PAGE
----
North-east firm Swinburne & Jackson went under with almost £2.5m of debt and after two failed attempts to sell the business, new documents have revealed.

A statement of administrator’s proposals, published by Companies House last week, says that the firm owed the Lloyds Banking Group £408,000 when it closed last month.

The report states that the bank is a secured creditor, but with insufficient money in the firm to repay the debt, Lloyds will need to resort to ‘pursuing the personal guarantors’ in the firm.

The statement says the firm employed 39 staff who are owed £38,500 in total in unpaid wages, pension contributions and holiday pay.

This is likely to be paid in full, but the £234,000 owed to employees for redundancy and pay in lieu of notice is an unsecured claim and will be subject to a ‘nominal dividend’.

Other unsecured claims include £619,512 to HM Revenue & Customs for unpaid taxes, £515,000 to current and previous members and £541,816 to trade creditors. In total, unsecured claims are estimated at £1.9m.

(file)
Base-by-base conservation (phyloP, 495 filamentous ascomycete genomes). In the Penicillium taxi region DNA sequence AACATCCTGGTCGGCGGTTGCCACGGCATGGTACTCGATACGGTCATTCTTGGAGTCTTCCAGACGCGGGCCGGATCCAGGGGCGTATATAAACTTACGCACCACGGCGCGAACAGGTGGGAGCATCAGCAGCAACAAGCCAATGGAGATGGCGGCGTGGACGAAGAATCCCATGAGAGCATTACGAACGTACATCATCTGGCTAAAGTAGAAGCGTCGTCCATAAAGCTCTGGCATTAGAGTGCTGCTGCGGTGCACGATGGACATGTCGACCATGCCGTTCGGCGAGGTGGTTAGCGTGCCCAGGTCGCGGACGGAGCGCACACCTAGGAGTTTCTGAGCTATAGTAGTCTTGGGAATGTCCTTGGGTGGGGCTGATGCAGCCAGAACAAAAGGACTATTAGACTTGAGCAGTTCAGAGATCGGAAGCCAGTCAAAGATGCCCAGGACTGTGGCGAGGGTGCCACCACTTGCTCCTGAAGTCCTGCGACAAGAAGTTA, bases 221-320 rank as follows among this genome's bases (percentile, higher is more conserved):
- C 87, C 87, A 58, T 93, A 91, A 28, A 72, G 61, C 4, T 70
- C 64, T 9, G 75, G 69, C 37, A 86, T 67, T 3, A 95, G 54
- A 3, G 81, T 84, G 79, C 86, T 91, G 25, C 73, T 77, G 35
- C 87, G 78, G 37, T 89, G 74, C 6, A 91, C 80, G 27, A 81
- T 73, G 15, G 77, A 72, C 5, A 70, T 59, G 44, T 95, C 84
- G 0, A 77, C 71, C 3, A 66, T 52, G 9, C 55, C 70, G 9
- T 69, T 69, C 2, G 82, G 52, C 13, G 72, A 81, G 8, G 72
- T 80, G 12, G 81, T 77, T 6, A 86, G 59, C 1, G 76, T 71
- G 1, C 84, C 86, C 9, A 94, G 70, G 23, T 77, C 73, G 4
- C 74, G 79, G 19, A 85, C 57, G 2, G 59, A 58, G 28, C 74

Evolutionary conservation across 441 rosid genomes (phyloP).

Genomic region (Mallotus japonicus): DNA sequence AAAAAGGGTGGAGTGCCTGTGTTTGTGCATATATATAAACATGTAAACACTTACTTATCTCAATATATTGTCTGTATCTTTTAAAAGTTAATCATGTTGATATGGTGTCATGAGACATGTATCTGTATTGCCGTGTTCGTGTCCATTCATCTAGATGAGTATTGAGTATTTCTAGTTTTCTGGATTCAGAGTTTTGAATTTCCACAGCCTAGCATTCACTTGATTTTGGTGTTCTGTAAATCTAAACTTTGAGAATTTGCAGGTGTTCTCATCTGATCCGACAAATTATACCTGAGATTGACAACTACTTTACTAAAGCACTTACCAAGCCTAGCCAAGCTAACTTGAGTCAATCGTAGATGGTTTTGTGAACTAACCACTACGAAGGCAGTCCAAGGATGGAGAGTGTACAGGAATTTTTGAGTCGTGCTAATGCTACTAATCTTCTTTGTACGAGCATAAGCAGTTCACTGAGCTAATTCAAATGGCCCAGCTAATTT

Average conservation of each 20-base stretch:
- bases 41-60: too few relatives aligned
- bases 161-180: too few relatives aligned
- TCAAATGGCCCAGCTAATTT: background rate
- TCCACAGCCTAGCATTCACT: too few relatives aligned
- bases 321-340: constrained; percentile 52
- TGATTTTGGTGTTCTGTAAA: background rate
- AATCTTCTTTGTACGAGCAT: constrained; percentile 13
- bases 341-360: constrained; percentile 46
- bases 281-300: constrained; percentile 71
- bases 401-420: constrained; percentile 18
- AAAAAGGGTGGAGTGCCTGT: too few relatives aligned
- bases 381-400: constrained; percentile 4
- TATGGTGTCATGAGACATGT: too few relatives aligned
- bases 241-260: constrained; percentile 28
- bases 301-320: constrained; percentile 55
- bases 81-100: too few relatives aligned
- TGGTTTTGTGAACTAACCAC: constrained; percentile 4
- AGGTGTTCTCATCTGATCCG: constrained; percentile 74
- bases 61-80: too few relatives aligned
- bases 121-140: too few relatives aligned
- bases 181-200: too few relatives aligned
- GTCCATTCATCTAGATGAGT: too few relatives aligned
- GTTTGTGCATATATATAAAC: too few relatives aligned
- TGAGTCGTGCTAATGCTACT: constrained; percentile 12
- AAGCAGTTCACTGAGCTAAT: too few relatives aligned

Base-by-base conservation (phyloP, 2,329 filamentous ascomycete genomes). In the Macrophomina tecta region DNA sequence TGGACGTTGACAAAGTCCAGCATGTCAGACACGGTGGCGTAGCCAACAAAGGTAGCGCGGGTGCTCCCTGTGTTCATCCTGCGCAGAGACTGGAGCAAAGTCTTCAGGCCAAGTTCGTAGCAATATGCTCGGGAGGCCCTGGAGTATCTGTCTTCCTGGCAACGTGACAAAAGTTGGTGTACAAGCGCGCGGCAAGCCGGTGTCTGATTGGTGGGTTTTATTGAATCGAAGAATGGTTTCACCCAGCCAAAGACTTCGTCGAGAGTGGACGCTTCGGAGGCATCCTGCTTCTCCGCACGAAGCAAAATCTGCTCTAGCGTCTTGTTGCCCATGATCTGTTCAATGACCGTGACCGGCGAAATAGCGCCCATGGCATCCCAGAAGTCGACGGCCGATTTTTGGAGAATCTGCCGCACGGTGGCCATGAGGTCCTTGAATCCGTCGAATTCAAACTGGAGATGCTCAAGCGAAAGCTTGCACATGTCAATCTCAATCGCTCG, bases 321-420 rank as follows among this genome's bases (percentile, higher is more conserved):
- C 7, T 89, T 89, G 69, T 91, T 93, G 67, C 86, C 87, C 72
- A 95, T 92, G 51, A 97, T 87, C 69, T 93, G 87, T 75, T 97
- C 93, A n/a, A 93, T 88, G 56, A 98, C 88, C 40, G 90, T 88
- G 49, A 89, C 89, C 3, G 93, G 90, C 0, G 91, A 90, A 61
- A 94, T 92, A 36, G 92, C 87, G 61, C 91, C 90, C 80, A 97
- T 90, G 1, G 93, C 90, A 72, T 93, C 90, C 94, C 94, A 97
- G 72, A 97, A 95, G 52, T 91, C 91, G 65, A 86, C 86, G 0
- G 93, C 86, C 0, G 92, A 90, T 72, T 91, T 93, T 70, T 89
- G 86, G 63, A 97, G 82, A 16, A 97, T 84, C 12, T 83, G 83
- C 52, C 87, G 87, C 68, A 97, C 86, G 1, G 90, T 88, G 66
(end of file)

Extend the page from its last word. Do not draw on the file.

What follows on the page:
The statement says the firm, which operated from five offices, was affected in recent years by a ‘significant claim’ against it resulting in increased insurance premiums. A subsequent attempt to introduce new capital and partners was unsuccessful.

In recent months, it continues, ‘constant cashflow problems and frequent late payment of salaries’ has resulted in a number of staff leaving, with further impact on revenues.

The firm’s management made two attempts to sell the business as a going concern in the six months before Tait Walker was appointed as administrator, but these proved to be fruitless.

The most recent financial performance figures show the firm turned over £2.37m in 2012/13, of which £44,438 was recorded as profit before tax. The firm held £125,365 in reserves as of March 2013.

Administrators decided it was not appropriate to continue the business due to ‘a number of issues’ relating to professional indemnity insurance and a lack of working capital.

Since its closure, three deals with separate law firms have been concluded to transfer the majority of live files. The firm’s work in progress as at 3 February this year was estimated at £1.465m.

A further £60,550 has been accrued in unpaid debt, including £42,780 outstanding in administrators’ fees and £9,138 owed to national firm Bond Dickinson in legal fees, following the closure.

A meeting of creditors will be held in Newcastle next Wednesday to discuss achieving the best results for those owed money and to approve pre-appointment administrator fees and costs.